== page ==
Where East Meets the West
An enthralling combination of the mystical and the mundane, Turkey is a delight to the eye of its beholder. Hailed as ‘the bridge between the east and the west’, stretching from Europe in the west to Asia in the east, the country boasts ornate minarets, mosques and whirling dervishes. Throbbing with life and culture in every corner, Turkey’s recent bid to join the European Union portrays a picture of the otherwise conservative country’s effort to embrace modernity. In fact, there have been collective efforts to improve its tourism industry, with the introduction of impressive airports, better public transport, swanky hotels, cleaner cities, and upgraded facilities. Delving into the history of Turkey is like taking a dive into a vast, wondrous ocean. A part of the erstwhile Ottoman Empire, the country has borne the impression of several civilizations over time. What was once known as Anatolia came to be called Türkiye, the Land of the Turks, after 1923, under the leadership of the revolutionary Mustafa Kemal Atatürk? Acclaimed writer Orhan Pamuk has beautifully captured the glorious landscape and religious intricacies of sixteenth-century Istanbul in his timeless book, My Name is Red. Apart from literary brilliance, the magnificence of the cities of Turkey has led to the conception of several beautiful pieces of artwork over the ages.
A walk through Istanbul’s varied and lively neighborhoods is an exotic experience. From the bustling life and commercial activities of Kadikoy to the enchanting boutiques of Nisantasi, to the innumerable masses swarming the Sultan Mosque of Eyup on Fridays, Istanbul is an eclectic mix of many cities.
The transcontinental city that was once the cultural capital of Turkey reflects a thrilling mix of the cultures of the west and the east and remains the only city in the world that has been the capital of both an Islamic and a Christian empire. Standing testimony to the Roman, Byzantine, and Ottoman civilizations that once inhabited the city are the architectural grandeur of the Hagia Sophia church (now, a museum called Ayasofya Müzesi), the Theodosian walls, Topkapi Palace, and Sulaimaniye mosque. Also, make sure you experience the mystical dance of the Sufis, commonly known as the Whirling Dervishes, at the Galata Mevlevi Museum. What’s a trip to Turkey without a Sufi dance?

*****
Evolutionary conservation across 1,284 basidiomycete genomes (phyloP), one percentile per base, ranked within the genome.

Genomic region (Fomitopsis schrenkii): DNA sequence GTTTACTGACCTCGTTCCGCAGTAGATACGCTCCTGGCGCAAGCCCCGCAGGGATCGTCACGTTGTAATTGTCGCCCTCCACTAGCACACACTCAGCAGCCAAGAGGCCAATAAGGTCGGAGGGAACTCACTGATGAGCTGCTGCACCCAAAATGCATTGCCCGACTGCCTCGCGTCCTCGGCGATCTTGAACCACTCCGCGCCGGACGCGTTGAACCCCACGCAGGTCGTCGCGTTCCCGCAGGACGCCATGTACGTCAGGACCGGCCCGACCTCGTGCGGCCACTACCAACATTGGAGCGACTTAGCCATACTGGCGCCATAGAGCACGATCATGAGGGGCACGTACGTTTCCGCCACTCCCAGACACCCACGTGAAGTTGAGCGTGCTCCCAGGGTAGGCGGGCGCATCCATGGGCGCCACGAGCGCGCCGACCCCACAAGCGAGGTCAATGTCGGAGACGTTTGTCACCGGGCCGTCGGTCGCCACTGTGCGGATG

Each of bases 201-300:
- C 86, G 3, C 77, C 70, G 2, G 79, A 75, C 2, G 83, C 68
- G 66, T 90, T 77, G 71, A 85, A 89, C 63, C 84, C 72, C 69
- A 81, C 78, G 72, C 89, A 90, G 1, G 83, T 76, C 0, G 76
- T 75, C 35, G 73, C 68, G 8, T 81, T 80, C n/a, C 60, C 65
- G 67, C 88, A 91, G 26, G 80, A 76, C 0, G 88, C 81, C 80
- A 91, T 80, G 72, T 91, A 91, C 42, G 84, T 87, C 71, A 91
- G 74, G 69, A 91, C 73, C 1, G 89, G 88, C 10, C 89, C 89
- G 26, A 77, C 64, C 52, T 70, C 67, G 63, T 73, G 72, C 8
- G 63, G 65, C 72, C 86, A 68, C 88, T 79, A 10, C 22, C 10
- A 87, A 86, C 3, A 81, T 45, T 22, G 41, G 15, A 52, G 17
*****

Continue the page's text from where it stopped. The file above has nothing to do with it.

One of the most favored tourist destinations of the world, Cappadocia has an abundance of historical, archaeological, and natural wonders. Hopping on a hot air balloon for a ride over the volcanic terrains of Göreme is guaranteed to be a wallpaper-worthy moment, giving you a view of the landscape that looks straight out of a fairytale. Göreme pulls the masses for its variety of adventure sports.
A World Heritage Site, Cappadocia’s stunning topography was transformed from rough terrain, the result of a volcanic eruption, into mysterious underground chambers, cities and tunnels centuries ago. Its towering rock-cut pillars, caves, and frescoed structures are otherworldly and are sure to offer travelers breathtaking memories for a lifetime. The rock-cut churches, Göreme’s open-air museum and Avanos, a town famed for its ceramics, are some of the most preferred tourist destinations here. The local wine and pottery make for great souvenirs.
This is one of Asia Minor’s exquisite ancient Greco- Roman archaeological sites. With over 80 percent yet to be unearthed, Ephesus remains the most grandiose and well-preserved classical cities of Turkey. The magnificent city offers its travelers a peek into what life was like in the days of yore. The impressively restored Library of Celsus, the Terrace House (a well-preserved Roman house) and the Great Theatre, which was built around 200 BC, are all sights to indulge in.
The capital of the Turkish Republic, Ankara is a lively metropolis and the second-largest city in Turkey after Istanbul. The city, which does not have scenic locales like the rest of the country, is dotted with reminders of its rich history. Its landscape is speckled with ruins of the Roman, Byzantine and Ottoman empires that once ruled the land. Two remarkable monuments that remain integral to Turkey’s history are the Anit Kabir, the mausoleum of Atatürk and the Museum of Anatolian Civilizations in Ulus. If you are the kind who loves a bustling nightlife, Ankara is the place to be. The city teems with happening clubs, exotic dinners, art galleries, museums, and antique shops.
Turkish cuisine is essentially a tried-and-tested version of the Ottoman cuisine. In ancient times, food was at the center of celebrations for the Turks. The present-day Turkish cuisine is a blend of North African, Central Asian and Middle Eastern flavors. Similar to Indian cuisine in terms of the spices used, one could consider it to be on a similar platter of taste. Their kebabs, doners, koftas, and baklavas are some of the most preferred gastronomic delights here. If you’re spending time in the coastal areas of Turkey, make sure to try their seafood specials. Grilled sea bass, fried calamari, hamsi, sizzling prawns, and freshwater trout are some of the specialties. Try the mackerel fillet, and you are sure to order a couple more!
As much as the Turks love their food and respect their multifarious culture, they welcome their guests with as much warmth and love. Navigating its busy streets, walking beside the faded footprints of its emperors and sultans, soak in the mystical feeling that Turkey exudes. In its corners, cultures blend seamlessly and stories await to be retold. Are you ready to listen?